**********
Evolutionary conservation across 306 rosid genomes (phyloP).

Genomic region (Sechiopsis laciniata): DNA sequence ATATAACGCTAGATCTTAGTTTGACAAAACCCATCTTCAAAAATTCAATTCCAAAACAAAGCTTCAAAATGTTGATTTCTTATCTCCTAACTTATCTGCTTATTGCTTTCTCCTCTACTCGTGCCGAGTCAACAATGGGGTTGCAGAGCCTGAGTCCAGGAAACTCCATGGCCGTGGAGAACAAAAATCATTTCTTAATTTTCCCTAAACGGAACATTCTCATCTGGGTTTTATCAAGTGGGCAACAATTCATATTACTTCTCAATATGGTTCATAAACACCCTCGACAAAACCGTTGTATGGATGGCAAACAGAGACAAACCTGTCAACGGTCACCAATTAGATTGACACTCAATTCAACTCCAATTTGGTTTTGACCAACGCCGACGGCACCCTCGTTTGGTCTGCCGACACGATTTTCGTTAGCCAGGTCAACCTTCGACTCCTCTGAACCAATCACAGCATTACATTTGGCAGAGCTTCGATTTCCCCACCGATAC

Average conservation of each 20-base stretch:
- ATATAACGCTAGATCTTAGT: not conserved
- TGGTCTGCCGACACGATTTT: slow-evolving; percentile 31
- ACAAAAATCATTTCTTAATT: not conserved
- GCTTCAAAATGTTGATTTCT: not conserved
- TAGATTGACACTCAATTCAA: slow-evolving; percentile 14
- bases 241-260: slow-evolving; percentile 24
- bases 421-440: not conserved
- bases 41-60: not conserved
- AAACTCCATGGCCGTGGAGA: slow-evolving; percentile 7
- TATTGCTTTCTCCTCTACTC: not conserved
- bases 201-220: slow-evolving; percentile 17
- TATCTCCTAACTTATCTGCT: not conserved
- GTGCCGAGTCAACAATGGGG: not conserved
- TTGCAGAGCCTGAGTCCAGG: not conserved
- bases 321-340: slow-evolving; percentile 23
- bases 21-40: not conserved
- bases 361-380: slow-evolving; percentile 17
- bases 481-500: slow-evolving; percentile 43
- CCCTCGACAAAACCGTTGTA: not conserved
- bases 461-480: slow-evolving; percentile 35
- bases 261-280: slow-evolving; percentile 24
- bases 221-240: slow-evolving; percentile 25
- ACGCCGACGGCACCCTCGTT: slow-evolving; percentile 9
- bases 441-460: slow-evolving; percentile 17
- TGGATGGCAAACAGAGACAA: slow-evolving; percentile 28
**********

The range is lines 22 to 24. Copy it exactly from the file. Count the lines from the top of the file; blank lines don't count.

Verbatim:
- CCCTCGACAAAACCGTTGTA: not conserved
- bases 461-480: slow-evolving; percentile 35
- bases 261-280: slow-evolving; percentile 24